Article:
Question: How much do Zigs move under the surface?
“I’m curious how much Zigs move about under the surface. I think we have this view that they just stick straight up but does undertow and wind make them waft around and induce a take from the fish as they move around over a potentially big area. Plus, does the buoyancy of the bait affect the amount they drift.” Neil Cobley, via Facebook
Rob Hughes "Great question, Neil and one that I have been asked a couple of times in the last week. Fortunately on the day we went up to Horseshoe to do the tests, there was a cracking wind blowing so it was the perfect day to experiment. The area we were in for this test was about 8ft deep and there were some decent waves. When the weather is like this, the water moves in two directions. The surface will be blowing in one direction and the undertow in another. Bays and sheltered areas will escape the undertow a little but there is often subsurface movement of some sort, particularly at the windward end of the lake.
"When the Zig was sitting just below the surface, it rocked around a little but not very far and not very fast. Certainly not as fast as the wave action on the surface, more a slight swing, like the slowed down pendulum of a clock. I think this was the surface tow pulling it over and the buoyancy of the hookbait rectifying it. As soon as the Zig was changed to more than a foot below the surface the sideways movement virtually disappeared so as to be imperceptible. Take a look at the piccie and you will see that the line is almost vertical and that was how it presented itself on the day. It definitely wasn’t dancing around underwater as you might expect!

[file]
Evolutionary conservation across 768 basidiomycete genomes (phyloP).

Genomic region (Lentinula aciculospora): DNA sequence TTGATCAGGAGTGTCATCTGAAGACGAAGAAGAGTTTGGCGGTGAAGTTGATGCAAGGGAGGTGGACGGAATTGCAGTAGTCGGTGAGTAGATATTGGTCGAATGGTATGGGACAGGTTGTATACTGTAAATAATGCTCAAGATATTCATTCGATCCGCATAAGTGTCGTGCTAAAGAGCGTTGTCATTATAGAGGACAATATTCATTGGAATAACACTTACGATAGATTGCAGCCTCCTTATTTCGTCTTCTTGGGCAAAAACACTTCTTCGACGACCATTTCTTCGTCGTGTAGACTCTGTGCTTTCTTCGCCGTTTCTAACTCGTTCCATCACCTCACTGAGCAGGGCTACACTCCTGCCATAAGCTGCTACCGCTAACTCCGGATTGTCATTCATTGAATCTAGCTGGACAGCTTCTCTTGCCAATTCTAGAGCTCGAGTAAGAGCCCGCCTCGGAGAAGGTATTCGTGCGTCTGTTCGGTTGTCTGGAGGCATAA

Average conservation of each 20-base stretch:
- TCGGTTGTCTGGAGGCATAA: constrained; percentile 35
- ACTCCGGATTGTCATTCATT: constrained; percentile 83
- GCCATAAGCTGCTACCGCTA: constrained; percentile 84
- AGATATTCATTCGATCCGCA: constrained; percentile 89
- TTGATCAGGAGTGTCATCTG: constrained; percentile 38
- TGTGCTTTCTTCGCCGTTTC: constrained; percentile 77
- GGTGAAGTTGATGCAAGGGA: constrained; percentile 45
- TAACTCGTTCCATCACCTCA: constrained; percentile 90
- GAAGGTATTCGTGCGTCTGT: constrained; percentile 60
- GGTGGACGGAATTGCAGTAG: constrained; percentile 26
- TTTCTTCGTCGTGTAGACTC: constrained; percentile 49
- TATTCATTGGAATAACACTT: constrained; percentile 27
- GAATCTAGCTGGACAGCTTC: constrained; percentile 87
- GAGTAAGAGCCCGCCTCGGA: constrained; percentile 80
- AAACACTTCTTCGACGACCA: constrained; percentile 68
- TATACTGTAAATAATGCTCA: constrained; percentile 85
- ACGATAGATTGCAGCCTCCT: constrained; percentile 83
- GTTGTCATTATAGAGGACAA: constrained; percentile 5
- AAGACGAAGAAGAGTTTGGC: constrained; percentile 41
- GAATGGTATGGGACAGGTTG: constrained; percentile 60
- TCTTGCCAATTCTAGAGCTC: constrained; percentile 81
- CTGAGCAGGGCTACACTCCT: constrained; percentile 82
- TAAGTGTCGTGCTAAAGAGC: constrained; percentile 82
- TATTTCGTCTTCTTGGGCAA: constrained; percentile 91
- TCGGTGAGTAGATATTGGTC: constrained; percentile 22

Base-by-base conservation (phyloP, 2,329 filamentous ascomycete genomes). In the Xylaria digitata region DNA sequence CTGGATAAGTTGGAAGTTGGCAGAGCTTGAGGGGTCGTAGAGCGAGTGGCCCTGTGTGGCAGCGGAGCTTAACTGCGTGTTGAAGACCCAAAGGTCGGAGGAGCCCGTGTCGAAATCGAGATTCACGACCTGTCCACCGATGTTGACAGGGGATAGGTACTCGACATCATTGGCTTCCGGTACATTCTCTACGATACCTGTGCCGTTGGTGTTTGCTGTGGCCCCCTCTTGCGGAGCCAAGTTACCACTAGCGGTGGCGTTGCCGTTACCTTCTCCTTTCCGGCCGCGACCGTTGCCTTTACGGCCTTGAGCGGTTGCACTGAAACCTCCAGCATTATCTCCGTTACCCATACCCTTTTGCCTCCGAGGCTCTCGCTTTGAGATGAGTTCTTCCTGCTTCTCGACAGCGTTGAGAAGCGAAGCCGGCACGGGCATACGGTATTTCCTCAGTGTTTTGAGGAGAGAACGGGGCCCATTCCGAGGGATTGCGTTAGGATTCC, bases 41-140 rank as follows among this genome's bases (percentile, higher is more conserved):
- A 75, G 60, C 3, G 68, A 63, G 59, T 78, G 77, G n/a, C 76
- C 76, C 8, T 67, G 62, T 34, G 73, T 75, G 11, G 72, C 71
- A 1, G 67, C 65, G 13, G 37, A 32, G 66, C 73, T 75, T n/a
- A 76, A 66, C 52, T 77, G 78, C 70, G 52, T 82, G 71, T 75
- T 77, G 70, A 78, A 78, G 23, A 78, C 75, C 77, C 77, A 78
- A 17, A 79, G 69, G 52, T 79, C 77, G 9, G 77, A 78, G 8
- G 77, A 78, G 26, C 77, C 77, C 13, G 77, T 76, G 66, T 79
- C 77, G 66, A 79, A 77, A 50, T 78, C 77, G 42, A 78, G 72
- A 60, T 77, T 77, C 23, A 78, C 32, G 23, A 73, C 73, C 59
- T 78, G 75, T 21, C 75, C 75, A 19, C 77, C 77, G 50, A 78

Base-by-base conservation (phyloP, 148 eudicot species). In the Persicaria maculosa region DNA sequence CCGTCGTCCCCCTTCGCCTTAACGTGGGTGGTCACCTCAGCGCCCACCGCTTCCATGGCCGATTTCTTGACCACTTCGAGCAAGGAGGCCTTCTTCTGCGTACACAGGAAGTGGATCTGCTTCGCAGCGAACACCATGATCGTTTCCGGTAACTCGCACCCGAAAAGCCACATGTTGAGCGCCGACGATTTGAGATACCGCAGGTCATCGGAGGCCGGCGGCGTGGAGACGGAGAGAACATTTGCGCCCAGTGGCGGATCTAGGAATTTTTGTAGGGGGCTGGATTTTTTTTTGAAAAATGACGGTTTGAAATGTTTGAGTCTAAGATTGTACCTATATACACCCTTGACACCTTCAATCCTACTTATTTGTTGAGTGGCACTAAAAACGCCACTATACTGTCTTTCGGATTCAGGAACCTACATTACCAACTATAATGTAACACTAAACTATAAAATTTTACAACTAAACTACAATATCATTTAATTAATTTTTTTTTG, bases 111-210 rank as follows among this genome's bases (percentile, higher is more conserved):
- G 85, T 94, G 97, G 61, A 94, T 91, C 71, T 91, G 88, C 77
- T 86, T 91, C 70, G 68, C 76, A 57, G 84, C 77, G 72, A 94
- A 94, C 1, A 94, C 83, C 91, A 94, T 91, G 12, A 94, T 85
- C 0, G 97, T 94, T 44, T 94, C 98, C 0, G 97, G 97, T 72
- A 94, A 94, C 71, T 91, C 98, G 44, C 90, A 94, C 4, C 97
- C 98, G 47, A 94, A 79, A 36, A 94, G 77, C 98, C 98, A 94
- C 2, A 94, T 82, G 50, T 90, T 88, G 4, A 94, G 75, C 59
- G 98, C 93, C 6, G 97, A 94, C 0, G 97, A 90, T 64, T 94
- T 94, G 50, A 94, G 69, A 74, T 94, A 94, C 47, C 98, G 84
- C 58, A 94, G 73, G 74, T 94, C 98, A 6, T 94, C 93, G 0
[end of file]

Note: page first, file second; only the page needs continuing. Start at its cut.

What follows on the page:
"As for very buoyant hookbaits behaving differently to slightly buoyant ones, I don’t really think there will be any serious difference unless they are very close to the surface. After all, if a bait’s buoyant enough to hold up the hook and line in the first place, there isn’t going to be a lot of difference between two different buoyancies as they are anchored by the lead.
"Interestingly, I took a few piccies of the Zig (which was black foam) from both the side and underneath so you can all see what they look like. Black definitely stands out well in the clear water from all directions. The most exciting discovery of the dive was that while photographing the Zig Rig, I noticed a larva in the upper layers of the water. In lakes with high levels of naturals there should be big larval hatches like this one with insects making their way to the surface before hatching off out of the water. Although carp are known to eat these natural insects, it’s not until you actually see them in the water or at least said photo, that you can appreciate the effectiveness of a Zig with a piece of foam in replicating and blending in with hatching insects."